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February 20, 2014

5 Olympic Lessons (and a Little Jane Austen)



February may be the month of love, but it's also the wonderful start time of the Winter Olympics. Although I'm not a huge all around sports fan, I've been disappointed to hear less buzz and excitement this year from family and friends, especially via social media. 
Is it all advertising and propaganda? I'm sure it's there, but I like to focus on what we can learn from participating in a world event that brings out the best in citizens around the globe. Here's my top 5 favorite Olympic lessons:

1. Never, Never Quit.
My brother once had a poster of a frog being eaten by a pelican. The joke was the frog's legs were around the bird's throat so it couldn't swallow. If there's anything that can inspire us not to give up just because we fall down, it's watching an Olympian skid across the ice or face plant into the snow--and get up again just to cross that red line. Dead last doesn't matter. When it really comes down to it, it's all about the finish. I like that. 

2. Attitude Determines Altitude
I first saw this quote in college plastered across a dorm room wall. While I may have found it a little Pollyanna at the time, it's stuck with me because it's true. Every athlete in the winter games has a positive attitude from start to finish. What great examples. This Olympics I was touched by a snowboarder celebrating his teammate's medal finish after he himself had just crashed and lost a chance for a medal--for the third time! This young man's attitude clearly got him where he is today, and showed the world he can be a team player and a class act. 

3. Your Best is Good Enough
It's profound, and it's true. I rarely see an athlete give his best and look devastated if it doesn't mean a medal. I keep this quote taped on the wall in my office and look at it every time an online school assignment comes back with a less than perfect score. I focus on it when I worry about how much exercise I'm working in each week. More importantly, when I get stats for book sales or a less than glowing book review, I remind myself that no matter the outcome, my very best is good enough--for God and for me.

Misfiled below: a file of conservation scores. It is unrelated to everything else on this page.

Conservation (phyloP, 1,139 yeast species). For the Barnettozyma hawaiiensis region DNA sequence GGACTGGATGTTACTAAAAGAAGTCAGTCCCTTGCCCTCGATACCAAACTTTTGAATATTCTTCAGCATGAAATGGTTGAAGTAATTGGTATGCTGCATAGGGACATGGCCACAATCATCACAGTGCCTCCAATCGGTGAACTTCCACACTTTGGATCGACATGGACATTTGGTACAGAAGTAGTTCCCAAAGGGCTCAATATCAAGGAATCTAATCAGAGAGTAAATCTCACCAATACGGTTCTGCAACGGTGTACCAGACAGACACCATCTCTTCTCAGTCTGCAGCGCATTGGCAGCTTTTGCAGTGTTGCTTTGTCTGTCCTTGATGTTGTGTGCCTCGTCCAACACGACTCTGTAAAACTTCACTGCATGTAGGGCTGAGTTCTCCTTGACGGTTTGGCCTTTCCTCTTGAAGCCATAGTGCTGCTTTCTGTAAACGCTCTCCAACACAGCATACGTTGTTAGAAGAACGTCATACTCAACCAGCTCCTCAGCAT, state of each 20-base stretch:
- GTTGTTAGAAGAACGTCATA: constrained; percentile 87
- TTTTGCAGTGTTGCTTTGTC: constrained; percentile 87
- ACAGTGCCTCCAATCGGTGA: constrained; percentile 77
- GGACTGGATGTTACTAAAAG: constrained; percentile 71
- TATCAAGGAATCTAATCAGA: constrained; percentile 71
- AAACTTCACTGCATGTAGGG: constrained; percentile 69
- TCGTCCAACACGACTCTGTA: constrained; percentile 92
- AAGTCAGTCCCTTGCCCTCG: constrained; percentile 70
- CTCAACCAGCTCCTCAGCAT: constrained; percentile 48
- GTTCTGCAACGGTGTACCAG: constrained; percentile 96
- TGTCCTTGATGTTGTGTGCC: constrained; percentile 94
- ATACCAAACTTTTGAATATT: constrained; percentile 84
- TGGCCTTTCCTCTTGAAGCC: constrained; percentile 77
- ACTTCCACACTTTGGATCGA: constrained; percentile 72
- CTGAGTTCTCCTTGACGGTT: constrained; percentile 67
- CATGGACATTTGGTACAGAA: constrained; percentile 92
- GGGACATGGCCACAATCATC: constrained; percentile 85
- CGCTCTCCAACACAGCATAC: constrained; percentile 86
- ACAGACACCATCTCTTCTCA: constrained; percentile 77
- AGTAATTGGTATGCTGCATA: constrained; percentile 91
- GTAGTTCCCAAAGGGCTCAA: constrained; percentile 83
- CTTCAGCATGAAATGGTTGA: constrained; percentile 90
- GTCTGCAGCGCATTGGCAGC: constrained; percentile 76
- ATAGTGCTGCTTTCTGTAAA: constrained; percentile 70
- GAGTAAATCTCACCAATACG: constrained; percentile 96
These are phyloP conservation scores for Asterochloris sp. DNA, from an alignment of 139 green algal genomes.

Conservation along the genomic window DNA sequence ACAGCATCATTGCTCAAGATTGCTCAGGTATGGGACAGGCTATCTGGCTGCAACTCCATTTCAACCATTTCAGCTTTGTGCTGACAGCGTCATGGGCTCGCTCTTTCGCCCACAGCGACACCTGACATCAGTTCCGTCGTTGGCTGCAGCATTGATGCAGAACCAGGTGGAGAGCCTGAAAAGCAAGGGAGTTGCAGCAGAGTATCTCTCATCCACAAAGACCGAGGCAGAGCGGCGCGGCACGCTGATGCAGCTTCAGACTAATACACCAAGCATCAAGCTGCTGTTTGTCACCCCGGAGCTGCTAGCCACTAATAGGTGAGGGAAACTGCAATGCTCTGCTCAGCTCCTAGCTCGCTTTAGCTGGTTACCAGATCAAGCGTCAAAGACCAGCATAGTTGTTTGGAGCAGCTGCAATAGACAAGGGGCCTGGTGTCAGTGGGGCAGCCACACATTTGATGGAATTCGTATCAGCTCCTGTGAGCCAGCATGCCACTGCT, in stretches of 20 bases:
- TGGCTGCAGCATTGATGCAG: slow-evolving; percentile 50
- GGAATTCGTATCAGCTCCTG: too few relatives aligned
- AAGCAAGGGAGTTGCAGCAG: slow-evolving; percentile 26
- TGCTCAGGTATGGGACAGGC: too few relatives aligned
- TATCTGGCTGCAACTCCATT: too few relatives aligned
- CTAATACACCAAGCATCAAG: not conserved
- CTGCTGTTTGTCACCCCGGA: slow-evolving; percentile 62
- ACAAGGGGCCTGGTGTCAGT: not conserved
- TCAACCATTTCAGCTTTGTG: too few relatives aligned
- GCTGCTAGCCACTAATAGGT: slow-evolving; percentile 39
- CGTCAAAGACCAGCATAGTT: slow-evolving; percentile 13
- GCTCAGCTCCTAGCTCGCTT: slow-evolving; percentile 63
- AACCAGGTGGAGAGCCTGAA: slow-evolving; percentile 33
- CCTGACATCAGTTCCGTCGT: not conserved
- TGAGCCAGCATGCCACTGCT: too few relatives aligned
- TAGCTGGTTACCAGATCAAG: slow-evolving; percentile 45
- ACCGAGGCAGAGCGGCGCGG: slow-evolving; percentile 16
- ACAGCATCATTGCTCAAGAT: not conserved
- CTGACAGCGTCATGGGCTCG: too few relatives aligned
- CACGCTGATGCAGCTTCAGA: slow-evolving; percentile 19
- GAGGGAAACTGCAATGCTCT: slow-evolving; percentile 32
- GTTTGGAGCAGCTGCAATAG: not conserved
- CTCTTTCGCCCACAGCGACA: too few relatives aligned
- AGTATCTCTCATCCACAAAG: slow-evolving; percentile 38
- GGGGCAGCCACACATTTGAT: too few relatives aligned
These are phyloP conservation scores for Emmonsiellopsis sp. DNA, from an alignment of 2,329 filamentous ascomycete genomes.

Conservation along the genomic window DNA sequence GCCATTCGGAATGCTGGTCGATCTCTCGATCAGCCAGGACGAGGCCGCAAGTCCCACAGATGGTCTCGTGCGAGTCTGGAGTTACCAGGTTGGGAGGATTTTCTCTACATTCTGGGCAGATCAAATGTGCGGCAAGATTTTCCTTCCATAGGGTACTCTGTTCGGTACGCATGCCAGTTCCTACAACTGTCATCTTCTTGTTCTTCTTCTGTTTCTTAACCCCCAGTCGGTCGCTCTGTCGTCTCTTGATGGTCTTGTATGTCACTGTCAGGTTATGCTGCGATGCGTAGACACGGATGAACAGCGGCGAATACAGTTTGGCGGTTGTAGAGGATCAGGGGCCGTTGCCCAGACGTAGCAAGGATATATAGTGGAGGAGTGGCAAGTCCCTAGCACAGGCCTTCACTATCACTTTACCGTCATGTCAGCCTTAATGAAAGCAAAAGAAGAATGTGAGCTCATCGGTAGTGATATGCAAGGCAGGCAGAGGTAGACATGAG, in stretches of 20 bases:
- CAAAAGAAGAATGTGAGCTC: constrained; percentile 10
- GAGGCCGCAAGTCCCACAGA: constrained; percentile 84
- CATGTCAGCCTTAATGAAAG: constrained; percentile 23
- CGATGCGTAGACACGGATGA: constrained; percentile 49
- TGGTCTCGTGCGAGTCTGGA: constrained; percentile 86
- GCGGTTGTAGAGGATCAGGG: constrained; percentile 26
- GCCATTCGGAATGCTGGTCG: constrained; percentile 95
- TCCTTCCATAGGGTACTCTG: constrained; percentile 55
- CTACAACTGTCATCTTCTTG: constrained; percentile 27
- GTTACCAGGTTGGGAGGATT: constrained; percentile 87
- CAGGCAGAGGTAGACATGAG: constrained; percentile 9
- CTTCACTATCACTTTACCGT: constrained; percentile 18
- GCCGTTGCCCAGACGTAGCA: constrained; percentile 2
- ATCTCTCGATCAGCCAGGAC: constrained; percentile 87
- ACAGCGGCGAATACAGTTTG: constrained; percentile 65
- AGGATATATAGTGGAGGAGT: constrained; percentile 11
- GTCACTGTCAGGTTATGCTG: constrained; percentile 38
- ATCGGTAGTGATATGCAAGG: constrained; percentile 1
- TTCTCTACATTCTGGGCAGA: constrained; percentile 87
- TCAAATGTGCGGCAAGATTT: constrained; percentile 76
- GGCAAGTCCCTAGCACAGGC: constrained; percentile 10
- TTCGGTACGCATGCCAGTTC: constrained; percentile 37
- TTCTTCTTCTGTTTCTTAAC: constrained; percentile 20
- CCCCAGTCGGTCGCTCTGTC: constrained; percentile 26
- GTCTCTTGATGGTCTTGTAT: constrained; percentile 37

4. We are our Brother's Keeper

When we watch the Olympics, we have the opportunity to see faces and learn a little about the everyday lives of our brothers and sisters around the world. The contagious enthusiasm we share as we cheer on Olympic hopefuls sets our differences aside. Politics, religion, customs, and culture become less important that who we are: a world-wide community. This Olympics I loved the ski coach who raced onto the snowy track to hand an athlete from another country an undamaged pole so she could finish the race. The more we practice loving and serving one another, no matter what side of the tracks we're on, the better the world will be. 

5. It is a Small World After All
I can't help but think about the excitement I feel every time I watch the Jamaican bobsled team perform. They make me smile, clap, and want to sing. What is the best lesson the Olympics teaches us? We are all one big family; each of us trying to find happiness and peace on the same planet. We're all we have for the moment, and these sporting events show us that prejudice, hatred, and war aren't necessary. If we can cheer, laugh, and cry for one another, surely there are solutions to be found if we meet at the table determined to come together in peace. 


Despite all the party poopers, at its core, I don't believe the spirit of the Olympics has waned. It's still an inspiring experience watching athletes of all ages compete in cool events. Their hard work parallels our own hopes and dreams. Of course, living in the South I'll never a have a chance to try luge or learn how to snowboard, but as Lady Catherine de Bourgh obnoxiously remarks in Pride and Prejudice, "If I had ever learnt, I should have been a great proficient." Or so I like to think.  

Stay balanced,
~Danielle Thorne

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